I thoroughly expected to enjoy the new production of Hamlet from Barbican via the National Theatre, and as always am so very grateful for the live broadcasts because so far no one’s willing to pay to send me to London to see them all and I can’t always get there myself. There had been folderol about yet another ‘television star’ taking on a role and gibberings about reshuffling of scenes.
Can we get back to the theatre is live issue? Theatre is a living thing. Every production of a play is a new life. The magic of theatre is the simple joy of a communal experience. There’s joy in even the most scrappy am-dram production because you’re part of it. What’s truly astounding is when a production teaches you new things about a play you’ve seen and read many times.
This is one of those experiences.
The Barbican has brought me many amazing delights: a transcendent Diamanda Galás concert, Nigel Hawthorne’s Lear, the stunning Olivia Williams in Middleton’s The Changeling (just thinking of it is still…wow). This Hamlet is no exception. Lindsey Turner’s direction, Es Devlin’s production design (WOW that first image of the dining room) and Katrina Lindsay’s costumes (oh man, I’d love to have Gertrude’s first dress but in red or black for Halloween): it all provided a sumptuous feast of seamless action punctuated by rare moments of silence that echoed all the more so because of that. There was no frantic changing of scenery which seems to be a staple of big productions now, but resettings of the huge set and movement around it, echoing the idea of Hamlet’s comments about being king of infinite space while bound in a nutshell. I loved the staging so much.
Yes, of course Cumberbatch was good. Really, anyone who dismisses an actor just because they’re big overlooks all the hard work it took to get there. Hamlet can be such a drab that you want to smack him for self-pity sometimes. The reshuffling of the scenes at the start — beginning with a grief-stricken prince looking at old photo albums and playing (presumably) his father’s favourite record — put that sorrow at the center of the performance. There was so much wonderful acting between the famous lines. He smells his fathers old coat and cries, then puts it on. It’s heartbreaking.
But all the attention on the star overshadows the superb cast: Jim ‘Bishop Brennan’ Norton as Polonius! Ciarán Hinds as Claudius (a little too pompous at times), Karl Johnson with impeccable comic timing as the Gravedigger (of course doubling as the Ghost) and Anastasia Hille as a very fragile Gertrude, which made me realise of course! As Hamlet describes his father being overprotective of his mother (“…so loving to my mother / That he might not beteem the winds of heaven / Visit her face too roughly…”) it’s easy to imagine her as an anxious mess upon his death, looking for another protector. When Hamlet puts on an ‘antic disposition’ at first he sees everything in black and white, but as the play goes on his will falters largely because he begins to see the shades of human frailty in himself and others. It’s really about the maddening impossibility of knowing what are the right choices in the complicated web of reality.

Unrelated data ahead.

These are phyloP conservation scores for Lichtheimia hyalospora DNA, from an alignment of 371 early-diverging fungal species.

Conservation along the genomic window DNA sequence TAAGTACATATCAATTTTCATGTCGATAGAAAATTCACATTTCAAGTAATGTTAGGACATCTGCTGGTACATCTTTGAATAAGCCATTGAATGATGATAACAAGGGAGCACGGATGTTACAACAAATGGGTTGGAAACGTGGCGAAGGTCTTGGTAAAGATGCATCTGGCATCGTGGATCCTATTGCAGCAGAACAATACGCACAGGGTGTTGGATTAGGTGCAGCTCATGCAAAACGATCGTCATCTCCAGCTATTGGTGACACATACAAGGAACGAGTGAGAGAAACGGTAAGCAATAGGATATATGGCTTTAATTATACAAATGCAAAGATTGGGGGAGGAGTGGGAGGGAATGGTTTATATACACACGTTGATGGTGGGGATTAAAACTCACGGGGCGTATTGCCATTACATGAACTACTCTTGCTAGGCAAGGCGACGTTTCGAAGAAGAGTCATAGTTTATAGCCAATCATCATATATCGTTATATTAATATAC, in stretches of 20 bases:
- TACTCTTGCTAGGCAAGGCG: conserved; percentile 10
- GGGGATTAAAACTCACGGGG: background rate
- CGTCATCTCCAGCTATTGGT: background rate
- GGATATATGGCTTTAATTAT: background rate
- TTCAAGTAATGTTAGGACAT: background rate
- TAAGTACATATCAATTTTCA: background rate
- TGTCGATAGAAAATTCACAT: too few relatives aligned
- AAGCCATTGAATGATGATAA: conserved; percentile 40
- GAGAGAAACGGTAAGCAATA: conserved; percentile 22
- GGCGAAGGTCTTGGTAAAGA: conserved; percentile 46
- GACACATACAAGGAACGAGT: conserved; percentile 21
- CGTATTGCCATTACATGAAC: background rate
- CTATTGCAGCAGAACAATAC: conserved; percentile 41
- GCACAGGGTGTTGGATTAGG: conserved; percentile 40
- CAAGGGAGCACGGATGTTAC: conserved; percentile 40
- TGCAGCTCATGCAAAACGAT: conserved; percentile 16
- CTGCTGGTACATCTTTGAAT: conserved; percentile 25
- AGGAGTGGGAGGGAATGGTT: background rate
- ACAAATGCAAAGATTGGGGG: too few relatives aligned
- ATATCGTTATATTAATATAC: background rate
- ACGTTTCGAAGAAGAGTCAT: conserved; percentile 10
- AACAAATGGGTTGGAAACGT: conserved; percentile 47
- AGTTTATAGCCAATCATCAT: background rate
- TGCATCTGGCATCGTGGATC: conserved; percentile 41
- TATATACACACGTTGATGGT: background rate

This comes out especially with Ophelia. The real star of this production is Siân Brooke, who made me really see that role for the first time: Ophelia’s madness is a rebuke to Hamlet’s playing at it (literally in a hilarious scene where he’s playing at GIANT soldiers). Brooke is utterly heart-rending as the doomed woman. I don’t think I’ve ever thought much of the role before. They make her a photographer and it fits perfectly. She sees everything yet has no power to change it. Bullied by her father and her brother and the entire court, Ophelia struggles to survive. Hamlet and Polonius both manipulate her to achieve their ends, but don’t pay any attention to her until she is dead. The trunk she drags around with her in the mad scene is the baggage of all that; when Getrude opens it up and sees the huge cache of photos and the smashed camera, she understands at once what will happen and the horror knocks her back. Absolutely brilliant innovation.
Go to the NT Live site and find a broadcast somewhere in the world near you. I absolutely recommend it.
I second pretty much everything you had to say about the show. The first (actual live) screening was sold out everywhere within easy reach but we got to see a repeat on Tuesday evening of this week. Cumberbatch was extraordinary and this Ophelia was the best performance of the role that I’ve ever seen. A very strong cast all-around and a very strongly recommended production. Hooray for National Theatre Live. I’m still intending to catch up with a re-broadcast of The Audience sometime soon.
I am so so grateful for the NT Live every time I see one, but wow, was this extraordinary. Yes, I have never had much interest or sympathy for Ophelia in the past and Brooke was just mesmerising.
Heh … turns out there’s one (relatively) nearby … might tootle off with Mrs Widds and have a squiz. 🙂
Things I have forgot to say include the motif of everyone carrying memo books: thought it may have been a subtle underwriting by Moleskin 😉 it seemed to shore up the notion that memory cannot be relied upon (my forgetting to mention that seems to bear it out). Also Fortinbras was done well so that you have that sense of impending danger, but I am a little sad (as a Stoppard fan) that the messenger does not arrive last to say ‘Rosencrantz and Guildenstern are dead.’
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